Chemical control of Cephalosporium stripe through fungicide application has not been proven to be the most effective suppression method. On the other hand, delayed sowing is one of the simplest cultural methods that can render the disease development because early seeding gives the plant more time to develop an extensive root system. More developed roots are prone to more mechanical damages, which means that the pathogen conidia have more entry places. Moreover, increased and untimely fertilization also increases the root system surface, so spring fertilization is recommended over the autumn. Destruction or removal of the leftover straw debris can significantly reduce the disease development, as it removes the amounts of infectious inoculum. Also, increasing soil pH levels by adding lime cerates more unfavorable conditions for the pathogen and can reduce the severity of the disease. Growing genetically resistant cereal cultivars may offer the best protection from the Cephalosporium stripe disease; however, successfully resistant cultivars are yet to be developed for all cereal species (1–3,9).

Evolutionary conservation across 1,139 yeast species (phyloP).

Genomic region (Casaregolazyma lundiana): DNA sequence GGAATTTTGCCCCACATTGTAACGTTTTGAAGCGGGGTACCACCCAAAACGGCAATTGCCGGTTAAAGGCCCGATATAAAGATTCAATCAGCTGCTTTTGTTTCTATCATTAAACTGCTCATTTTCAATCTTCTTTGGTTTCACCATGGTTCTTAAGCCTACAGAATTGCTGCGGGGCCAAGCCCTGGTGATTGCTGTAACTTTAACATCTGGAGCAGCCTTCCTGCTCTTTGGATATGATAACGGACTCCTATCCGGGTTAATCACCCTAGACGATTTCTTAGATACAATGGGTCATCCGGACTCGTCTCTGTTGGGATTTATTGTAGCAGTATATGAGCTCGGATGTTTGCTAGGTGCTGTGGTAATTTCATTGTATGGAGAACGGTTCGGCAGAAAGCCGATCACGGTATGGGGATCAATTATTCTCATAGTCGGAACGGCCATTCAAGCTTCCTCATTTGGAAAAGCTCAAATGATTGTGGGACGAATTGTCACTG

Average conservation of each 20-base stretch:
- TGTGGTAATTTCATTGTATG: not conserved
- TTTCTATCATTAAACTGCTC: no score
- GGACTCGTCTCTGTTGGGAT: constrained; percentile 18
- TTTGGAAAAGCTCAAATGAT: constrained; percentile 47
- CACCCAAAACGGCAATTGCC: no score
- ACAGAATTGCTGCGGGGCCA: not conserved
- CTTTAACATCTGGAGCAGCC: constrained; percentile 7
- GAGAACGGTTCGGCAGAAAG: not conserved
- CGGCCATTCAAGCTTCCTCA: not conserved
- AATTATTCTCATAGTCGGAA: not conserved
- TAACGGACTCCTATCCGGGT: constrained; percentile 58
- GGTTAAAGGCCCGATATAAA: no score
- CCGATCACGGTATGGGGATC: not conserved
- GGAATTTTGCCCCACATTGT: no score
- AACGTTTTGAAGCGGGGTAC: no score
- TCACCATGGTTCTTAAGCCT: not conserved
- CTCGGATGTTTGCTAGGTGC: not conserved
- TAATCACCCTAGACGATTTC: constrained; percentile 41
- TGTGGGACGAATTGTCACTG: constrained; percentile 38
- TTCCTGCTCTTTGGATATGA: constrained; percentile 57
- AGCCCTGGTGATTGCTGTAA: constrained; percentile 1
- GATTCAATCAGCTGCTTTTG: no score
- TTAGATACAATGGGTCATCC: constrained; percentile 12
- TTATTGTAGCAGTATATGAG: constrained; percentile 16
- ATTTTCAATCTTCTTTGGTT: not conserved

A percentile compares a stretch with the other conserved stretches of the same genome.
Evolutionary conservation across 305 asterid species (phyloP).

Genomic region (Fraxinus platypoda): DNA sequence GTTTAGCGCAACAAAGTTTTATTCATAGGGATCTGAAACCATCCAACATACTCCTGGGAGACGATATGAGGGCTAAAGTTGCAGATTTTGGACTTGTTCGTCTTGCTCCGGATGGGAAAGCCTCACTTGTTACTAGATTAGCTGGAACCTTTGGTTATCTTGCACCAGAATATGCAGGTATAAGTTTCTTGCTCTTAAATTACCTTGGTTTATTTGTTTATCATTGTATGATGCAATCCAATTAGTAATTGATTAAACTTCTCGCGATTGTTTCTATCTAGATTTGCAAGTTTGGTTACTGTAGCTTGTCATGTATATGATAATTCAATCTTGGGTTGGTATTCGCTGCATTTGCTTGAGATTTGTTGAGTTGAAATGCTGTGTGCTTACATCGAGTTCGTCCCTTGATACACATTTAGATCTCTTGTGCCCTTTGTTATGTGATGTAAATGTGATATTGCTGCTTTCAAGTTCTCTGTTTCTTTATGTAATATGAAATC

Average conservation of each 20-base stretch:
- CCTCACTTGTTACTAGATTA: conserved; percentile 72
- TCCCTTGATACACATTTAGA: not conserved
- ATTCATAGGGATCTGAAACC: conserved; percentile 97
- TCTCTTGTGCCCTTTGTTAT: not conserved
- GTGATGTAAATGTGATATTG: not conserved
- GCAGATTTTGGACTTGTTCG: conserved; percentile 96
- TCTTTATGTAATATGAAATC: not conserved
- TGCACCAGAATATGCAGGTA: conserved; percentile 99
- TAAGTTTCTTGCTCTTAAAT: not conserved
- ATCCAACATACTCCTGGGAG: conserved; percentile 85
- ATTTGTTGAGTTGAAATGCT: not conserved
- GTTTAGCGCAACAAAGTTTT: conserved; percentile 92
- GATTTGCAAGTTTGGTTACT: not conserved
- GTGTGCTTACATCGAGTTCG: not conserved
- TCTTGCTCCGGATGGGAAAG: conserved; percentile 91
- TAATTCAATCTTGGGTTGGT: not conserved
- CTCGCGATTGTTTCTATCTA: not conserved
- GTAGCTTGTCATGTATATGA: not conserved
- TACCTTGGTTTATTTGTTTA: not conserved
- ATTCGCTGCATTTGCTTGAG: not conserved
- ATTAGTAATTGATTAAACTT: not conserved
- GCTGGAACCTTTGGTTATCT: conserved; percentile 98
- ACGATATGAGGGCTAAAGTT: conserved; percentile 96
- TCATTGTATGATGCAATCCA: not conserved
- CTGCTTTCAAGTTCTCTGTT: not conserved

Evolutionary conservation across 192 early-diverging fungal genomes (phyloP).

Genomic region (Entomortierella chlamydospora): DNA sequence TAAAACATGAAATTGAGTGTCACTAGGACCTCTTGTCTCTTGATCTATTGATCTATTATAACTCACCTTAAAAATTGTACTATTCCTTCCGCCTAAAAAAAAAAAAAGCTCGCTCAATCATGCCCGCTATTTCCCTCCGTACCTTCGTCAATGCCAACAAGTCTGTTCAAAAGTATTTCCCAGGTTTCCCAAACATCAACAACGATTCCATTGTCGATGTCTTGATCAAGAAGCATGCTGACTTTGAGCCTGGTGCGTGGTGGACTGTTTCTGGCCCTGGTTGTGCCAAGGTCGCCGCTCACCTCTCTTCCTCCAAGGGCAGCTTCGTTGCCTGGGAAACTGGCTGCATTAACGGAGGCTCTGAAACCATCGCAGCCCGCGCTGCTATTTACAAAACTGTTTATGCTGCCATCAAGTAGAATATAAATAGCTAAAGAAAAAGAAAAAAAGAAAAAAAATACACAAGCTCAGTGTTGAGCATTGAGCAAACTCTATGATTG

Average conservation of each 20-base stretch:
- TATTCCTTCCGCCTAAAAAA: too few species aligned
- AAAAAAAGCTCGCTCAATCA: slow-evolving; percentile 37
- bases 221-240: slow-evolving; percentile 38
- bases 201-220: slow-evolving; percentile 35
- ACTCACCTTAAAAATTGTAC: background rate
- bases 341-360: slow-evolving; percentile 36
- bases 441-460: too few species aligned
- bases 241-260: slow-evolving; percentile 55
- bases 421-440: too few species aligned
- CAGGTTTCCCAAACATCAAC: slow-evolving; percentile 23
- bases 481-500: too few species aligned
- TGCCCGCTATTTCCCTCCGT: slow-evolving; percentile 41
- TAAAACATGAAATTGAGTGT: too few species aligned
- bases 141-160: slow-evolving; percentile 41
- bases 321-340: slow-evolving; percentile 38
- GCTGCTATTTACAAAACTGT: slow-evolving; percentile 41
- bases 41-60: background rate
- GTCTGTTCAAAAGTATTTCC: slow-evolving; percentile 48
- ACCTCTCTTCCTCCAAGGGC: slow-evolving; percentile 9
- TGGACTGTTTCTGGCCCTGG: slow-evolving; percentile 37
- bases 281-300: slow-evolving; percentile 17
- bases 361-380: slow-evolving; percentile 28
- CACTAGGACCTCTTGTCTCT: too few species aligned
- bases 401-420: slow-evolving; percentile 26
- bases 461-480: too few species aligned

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  1. Clark B. The Encyclopaedia of Cereal Diseases. AHDB Cereals & Oilseeds; 2018.
  2. Murray TD, W. Parry D, D. Cattlin N. Diseases of small grain cereal crops: a colour handbook. CRC Press; 2019.
  3. Quincke MC, Murray TD, Peterson CJ, Sackett KE, Mundt CC. Biology and control of cephalosporium stripe of wheat. Plant Pathol. 2014;63(6):1207–17.
  4. Wiese M V, Ravenscroft A V. Sporodochium development and conidium production in Cephalosporium gramineum. Phytopathology. 1978;68(3):395–401.
  5. Wiese M V. Colonization of wheat seedlings by Cephalosporium gramineum in relation to symptom development. Phytopathology. 1972;62(9):1013–8.
  6. Murray TD. Seed transmission of Cephalosporium gramineum in winter wheat. Plant Dis. 2006;90(6):803–6.
  7. Wiese M V, Ravenscroft A V. Cephalosporium gramineum Populations. Phytopathology. 1975;65:1129–33.
  8. Kobayashi K, Ui T. Phytotoxicity and antimicrobial activity of graminin A, produced by Cephalosporium gramineum, the causal agent of Cephalosporium stripe disease of wheat. Physiol Plant Pathol. 1979;14(1):129–33.
  9. Love CS, Bruehl GW. Effect of soil pH on Cephalosporium stripe in wheat. Plant Dis. 1987;71(8):727–31.
  10. Quincke MC, Peterson CJ, Mundt CC. Relationship between incidence of Cephalosporium stripe and yield loss in winter wheat. Int J Agron. 2012.
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Written by:
Dusan Sadikovic
Mycologist – MSc, PhD
Mold Busters

Fact checked by:
Michael Golubev
General Manager
Mold Busters